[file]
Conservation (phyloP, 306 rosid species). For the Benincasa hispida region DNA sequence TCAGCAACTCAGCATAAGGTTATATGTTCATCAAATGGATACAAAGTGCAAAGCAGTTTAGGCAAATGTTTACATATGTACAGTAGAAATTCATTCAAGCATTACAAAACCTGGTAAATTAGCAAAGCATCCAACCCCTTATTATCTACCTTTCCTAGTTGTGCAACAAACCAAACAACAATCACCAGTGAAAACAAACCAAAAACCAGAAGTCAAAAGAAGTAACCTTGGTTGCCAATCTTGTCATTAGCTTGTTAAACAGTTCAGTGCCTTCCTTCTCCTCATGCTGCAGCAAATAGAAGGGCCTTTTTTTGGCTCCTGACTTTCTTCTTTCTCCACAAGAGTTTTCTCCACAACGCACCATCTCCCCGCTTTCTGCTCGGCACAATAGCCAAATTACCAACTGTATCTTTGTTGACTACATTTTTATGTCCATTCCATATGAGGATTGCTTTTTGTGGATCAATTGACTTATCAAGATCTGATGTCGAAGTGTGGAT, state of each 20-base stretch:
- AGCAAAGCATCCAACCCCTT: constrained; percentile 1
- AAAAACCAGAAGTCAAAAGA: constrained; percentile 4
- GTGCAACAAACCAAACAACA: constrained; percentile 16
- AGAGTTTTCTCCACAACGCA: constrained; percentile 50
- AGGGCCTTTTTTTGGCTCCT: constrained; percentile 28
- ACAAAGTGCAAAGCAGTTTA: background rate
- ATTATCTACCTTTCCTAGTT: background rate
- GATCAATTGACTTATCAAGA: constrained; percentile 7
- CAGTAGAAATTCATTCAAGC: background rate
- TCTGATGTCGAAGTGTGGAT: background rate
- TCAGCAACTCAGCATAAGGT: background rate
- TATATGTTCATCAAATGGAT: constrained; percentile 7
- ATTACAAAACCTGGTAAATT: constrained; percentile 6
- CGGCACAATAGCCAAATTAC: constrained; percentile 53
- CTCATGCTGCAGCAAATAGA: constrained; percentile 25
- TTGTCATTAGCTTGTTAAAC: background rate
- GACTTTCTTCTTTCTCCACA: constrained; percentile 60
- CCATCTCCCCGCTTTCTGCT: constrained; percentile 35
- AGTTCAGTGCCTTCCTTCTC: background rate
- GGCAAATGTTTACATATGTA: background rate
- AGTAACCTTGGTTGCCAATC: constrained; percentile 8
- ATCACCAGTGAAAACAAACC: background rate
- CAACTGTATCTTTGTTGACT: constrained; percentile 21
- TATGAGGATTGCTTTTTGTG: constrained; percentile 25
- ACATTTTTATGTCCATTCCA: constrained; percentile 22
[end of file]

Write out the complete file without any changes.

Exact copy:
Conservation (phyloP, 306 rosid species). For the Benincasa hispida region DNA sequence TCAGCAACTCAGCATAAGGTTATATGTTCATCAAATGGATACAAAGTGCAAAGCAGTTTAGGCAAATGTTTACATATGTACAGTAGAAATTCATTCAAGCATTACAAAACCTGGTAAATTAGCAAAGCATCCAACCCCTTATTATCTACCTTTCCTAGTTGTGCAACAAACCAAACAACAATCACCAGTGAAAACAAACCAAAAACCAGAAGTCAAAAGAAGTAACCTTGGTTGCCAATCTTGTCATTAGCTTGTTAAACAGTTCAGTGCCTTCCTTCTCCTCATGCTGCAGCAAATAGAAGGGCCTTTTTTTGGCTCCTGACTTTCTTCTTTCTCCACAAGAGTTTTCTCCACAACGCACCATCTCCCCGCTTTCTGCTCGGCACAATAGCCAAATTACCAACTGTATCTTTGTTGACTACATTTTTATGTCCATTCCATATGAGGATTGCTTTTTGTGGATCAATTGACTTATCAAGATCTGATGTCGAAGTGTGGAT, state of each 20-base stretch:
- AGCAAAGCATCCAACCCCTT: constrained; percentile 1
- AAAAACCAGAAGTCAAAAGA: constrained; percentile 4
- GTGCAACAAACCAAACAACA: constrained; percentile 16
- AGAGTTTTCTCCACAACGCA: constrained; percentile 50
- AGGGCCTTTTTTTGGCTCCT: constrained; percentile 28
- ACAAAGTGCAAAGCAGTTTA: background rate
- ATTATCTACCTTTCCTAGTT: background rate
- GATCAATTGACTTATCAAGA: constrained; percentile 7
- CAGTAGAAATTCATTCAAGC: background rate
- TCTGATGTCGAAGTGTGGAT: background rate
- TCAGCAACTCAGCATAAGGT: background rate
- TATATGTTCATCAAATGGAT: constrained; percentile 7
- ATTACAAAACCTGGTAAATT: constrained; percentile 6
- CGGCACAATAGCCAAATTAC: constrained; percentile 53
- CTCATGCTGCAGCAAATAGA: constrained; percentile 25
- TTGTCATTAGCTTGTTAAAC: background rate
- GACTTTCTTCTTTCTCCACA: constrained; percentile 60
- CCATCTCCCCGCTTTCTGCT: constrained; percentile 35
- AGTTCAGTGCCTTCCTTCTC: background rate
- GGCAAATGTTTACATATGTA: background rate
- AGTAACCTTGGTTGCCAATC: constrained; percentile 8
- ATCACCAGTGAAAACAAACC: background rate
- CAACTGTATCTTTGTTGACT: constrained; percentile 21
- TATGAGGATTGCTTTTTGTG: constrained; percentile 25
- ACATTTTTATGTCCATTCCA: constrained; percentile 22